Early Decision (ED) and Early Action (EA) Activity Increases: Between Fall 2014 and Fall 2015, colleges reported an average increase of 10 percent in the number of Early Decision applicants and 11 percent in ED admits. The number of Early Action applications and the number of students accepted through EA each increased by 7 percent.
Wait List Activity Increases; Likelihood of Wait List Acceptance is Low: For the Fall 2015 admission cycle, 39 percent of institutions reported using a wait list. Institutions accepted an average of 32 percent of all students who chose to remain on wait lists. From Fall 2014 to Fall 2015, the number of students offered a place on an admission waitlist increased by 16 percent, on average, and the number admitted increased by 41 percent.
Factors in Admission Decisions
The factors that admission officers use to evaluate applications from first-time freshmen have remained largely consistent over the past 20 years. Students’ academic achievements—which include grades, strength of curriculum, and admission test scores—constitute the most important factors in the admission decision. Admission decision factors for first-time international students are similar to those for domestic students, but the transfer admission decision process differs in significant ways.
Admission Offices Identify Grades, High School Curriculum, and Test Scores as Top Factors for First-Time Freshmen: The top factors in the admission decision for the Fall 2015 admission cycle were: grades in college preparatory courses, strength of curriculum, overall high school GPA, and admission test scores. Among the next most important factors were the essay, a student’s demonstrated interest, counselor and teacher recommendations, extracurricular activities, and class rank.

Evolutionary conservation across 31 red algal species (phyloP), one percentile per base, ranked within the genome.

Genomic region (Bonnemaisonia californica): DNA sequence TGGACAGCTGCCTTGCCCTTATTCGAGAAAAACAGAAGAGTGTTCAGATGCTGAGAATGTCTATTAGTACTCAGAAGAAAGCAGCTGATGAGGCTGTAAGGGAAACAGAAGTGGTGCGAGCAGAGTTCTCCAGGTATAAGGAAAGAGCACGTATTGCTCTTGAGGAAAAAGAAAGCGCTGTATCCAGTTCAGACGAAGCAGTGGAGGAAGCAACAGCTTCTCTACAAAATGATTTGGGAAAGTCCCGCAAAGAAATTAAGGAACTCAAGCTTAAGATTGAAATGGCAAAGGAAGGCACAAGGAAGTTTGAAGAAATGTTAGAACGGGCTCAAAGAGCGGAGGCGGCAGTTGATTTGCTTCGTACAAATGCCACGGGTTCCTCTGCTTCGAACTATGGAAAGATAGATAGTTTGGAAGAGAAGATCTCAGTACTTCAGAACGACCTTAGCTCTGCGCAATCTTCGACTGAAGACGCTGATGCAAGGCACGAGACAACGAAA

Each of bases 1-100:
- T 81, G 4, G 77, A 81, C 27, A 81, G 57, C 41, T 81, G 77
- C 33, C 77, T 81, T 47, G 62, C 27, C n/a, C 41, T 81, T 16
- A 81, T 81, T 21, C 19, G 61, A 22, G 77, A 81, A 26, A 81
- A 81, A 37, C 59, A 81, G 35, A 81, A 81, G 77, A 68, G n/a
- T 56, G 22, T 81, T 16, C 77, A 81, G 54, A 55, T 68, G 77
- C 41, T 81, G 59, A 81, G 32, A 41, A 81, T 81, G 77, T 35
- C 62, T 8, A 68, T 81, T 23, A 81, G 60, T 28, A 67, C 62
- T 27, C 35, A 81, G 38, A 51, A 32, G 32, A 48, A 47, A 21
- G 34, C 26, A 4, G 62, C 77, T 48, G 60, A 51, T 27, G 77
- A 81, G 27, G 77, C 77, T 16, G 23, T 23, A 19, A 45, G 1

Top Factor for International Students is English Proficiency Exam Scores: After English proficiency, the factors for admission decisions with international applicants are remarkably similar to those for domestic students, with one notable exception. A greater proportion of colleges rated the essay/writing sample as considerably important for international applicants, likely because of the additional confirmation of English skills that the essay provides.
For Transfer Admission Decisions, College Grades Matter Most: The only transfer admission decision factors that were rated considerably important by a substantial proportion of colleges were overall GPA at prior postsecondary institution(s) and average grades in transferrable courses.
College Counseling in Secondary Schools
Access to college information and counseling in school is a significant benefit to students in the college application process. For many students, particularly those in public schools, college counseling is limited at best. Counselors are few in number, often have large student caseloads, and have additional constraints on the amount of time they can dedicate to college counseling.
Student-to-Counselor Ratio: According to US Department of Education data, in 2013-14 each public school counselor (including elementary and secondary) was responsible for 476 students, on average.
Time Spent Counseling for College: On average, public school counselors spent 22 percent of their time on postsecondary counseling in 2014, while their private school counterparts spent 55 percent of their time on college counseling.
College Counseling Staff: In 2014, 30 percent of public schools reported employing at least one counselor (full- or part-time) whose exclusive responsibility was to provide college counseling, compared to 73 percent of private schools.
Counselor Professional Development: Thirty-seven percent of high schools reported that counselors responsible for postsecondary counseling were required to participate in related professional development. However, only 41 percent of schools with this requirement paid all costs associated with the professional development; 43 percent paid some costs.